I was reading an article in the Wall Street Journal (online) entitled Landing the Boss’s Job. This article by Dennis Nishi offers some good advice on how to set yourself up for promotion. As I was reading this I had the thought that his advice for promotion was also a very good list on how to be a successful human resources professional. So let’s see what you think.
- “Go outside of your work group and talk to peers of your boss, who can offer you a companywide perspective on the management chain.” I would change this from “peers of your boss” to “members of management at various levels.”
- “Seek cooperative managers who would be willing to mentor you or at least offer advice.” Get experienced managers or employees to teach you about the business operations. Not just from an HR perspective but from the operations perspective. By understanding operations you will have a much better idea of how you may be able to support them.
- ” Immerse yourself in industry trends so you can casually converse fluently about company issues and make thoughtful contributions during meetings.” This is critical. To be seen as a true business partner you have to understand not only your company but also your industry. Understand what is coming so that you can offer solutions, or at least alternative options, to problems that may be coming. How will these changes affect people?
- “Over all, pursue activities that increase your visibility within the company, such as volunteering for a charity the company supports. You may get noticed by board members or at least remembered by senior managers who may be tapped to make employment recommendations.” Positive visability is always a good thing.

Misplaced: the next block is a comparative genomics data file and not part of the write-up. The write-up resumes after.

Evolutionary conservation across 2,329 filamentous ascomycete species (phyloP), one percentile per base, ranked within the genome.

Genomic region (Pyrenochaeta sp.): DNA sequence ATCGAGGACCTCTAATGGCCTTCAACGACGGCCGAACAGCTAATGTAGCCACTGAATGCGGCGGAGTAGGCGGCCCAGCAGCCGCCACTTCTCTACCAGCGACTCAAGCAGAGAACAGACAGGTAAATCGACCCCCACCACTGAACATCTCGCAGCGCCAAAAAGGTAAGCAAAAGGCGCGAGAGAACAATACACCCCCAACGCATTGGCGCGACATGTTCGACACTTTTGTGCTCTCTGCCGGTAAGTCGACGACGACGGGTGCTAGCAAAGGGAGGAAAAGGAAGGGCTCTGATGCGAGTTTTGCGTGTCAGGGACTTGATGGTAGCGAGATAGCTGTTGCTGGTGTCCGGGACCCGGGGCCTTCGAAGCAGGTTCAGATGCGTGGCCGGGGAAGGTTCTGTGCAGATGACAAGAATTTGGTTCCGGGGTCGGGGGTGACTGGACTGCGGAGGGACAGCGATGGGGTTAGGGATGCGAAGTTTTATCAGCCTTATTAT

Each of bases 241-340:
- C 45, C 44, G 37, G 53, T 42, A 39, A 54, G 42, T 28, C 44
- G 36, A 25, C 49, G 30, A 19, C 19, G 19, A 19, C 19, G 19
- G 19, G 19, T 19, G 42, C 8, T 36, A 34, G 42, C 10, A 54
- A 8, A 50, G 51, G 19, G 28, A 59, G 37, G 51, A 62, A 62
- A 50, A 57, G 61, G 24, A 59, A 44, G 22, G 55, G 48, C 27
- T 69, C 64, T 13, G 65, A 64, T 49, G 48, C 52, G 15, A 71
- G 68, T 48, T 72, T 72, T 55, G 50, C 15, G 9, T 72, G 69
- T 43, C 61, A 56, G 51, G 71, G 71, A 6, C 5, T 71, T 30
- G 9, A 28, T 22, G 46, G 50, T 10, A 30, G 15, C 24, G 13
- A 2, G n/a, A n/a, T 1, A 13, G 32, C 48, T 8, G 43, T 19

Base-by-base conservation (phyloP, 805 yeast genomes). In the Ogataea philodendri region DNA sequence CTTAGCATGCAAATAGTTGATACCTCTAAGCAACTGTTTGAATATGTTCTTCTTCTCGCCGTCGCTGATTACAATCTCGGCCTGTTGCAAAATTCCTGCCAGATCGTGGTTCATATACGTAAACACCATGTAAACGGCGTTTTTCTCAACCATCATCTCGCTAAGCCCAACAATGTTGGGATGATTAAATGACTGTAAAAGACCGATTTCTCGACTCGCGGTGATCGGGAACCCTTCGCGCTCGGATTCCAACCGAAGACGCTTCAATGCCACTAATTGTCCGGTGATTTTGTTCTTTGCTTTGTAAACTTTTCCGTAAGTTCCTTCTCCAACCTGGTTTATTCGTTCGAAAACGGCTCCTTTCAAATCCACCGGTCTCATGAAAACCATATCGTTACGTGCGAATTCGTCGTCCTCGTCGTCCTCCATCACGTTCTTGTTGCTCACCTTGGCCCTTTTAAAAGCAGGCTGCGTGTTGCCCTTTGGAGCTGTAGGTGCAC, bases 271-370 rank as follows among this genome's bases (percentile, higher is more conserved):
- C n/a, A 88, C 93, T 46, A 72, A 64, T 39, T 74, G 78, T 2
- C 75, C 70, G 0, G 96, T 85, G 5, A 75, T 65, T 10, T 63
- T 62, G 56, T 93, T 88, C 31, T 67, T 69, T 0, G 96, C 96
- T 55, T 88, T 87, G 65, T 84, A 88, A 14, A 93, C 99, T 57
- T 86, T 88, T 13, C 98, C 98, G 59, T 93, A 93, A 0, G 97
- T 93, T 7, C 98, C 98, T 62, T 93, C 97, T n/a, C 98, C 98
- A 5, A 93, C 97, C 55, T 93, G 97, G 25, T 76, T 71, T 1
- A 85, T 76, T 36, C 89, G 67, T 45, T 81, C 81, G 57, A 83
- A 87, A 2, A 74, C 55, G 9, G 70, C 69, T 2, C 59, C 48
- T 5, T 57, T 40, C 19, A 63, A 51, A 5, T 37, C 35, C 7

- “Inquire about your strengths and weaknesses so you can fill knowledge gaps with some professional development. Also request additional work that helps you build experience and allows you to manage projects from beginning to end.” Doing a personal SWOT analysis can lead to professional improvement that will pay big dividends.
- “Observe the interactions between your boss and other employees and ask to collaborate on tasks so you can gain an inside view of the job.” This will give you an opportunity for involvement and will get you out of your office and into “face-to-face” interactions. This is where the “rubber meets the road” and is a core competency of HR.
So there you have some keys to being successful in HR. It is not an exhaustive list. You also need to be well versed in the employment law, company policy and HR in general, but this list will help make you a better HR professional.
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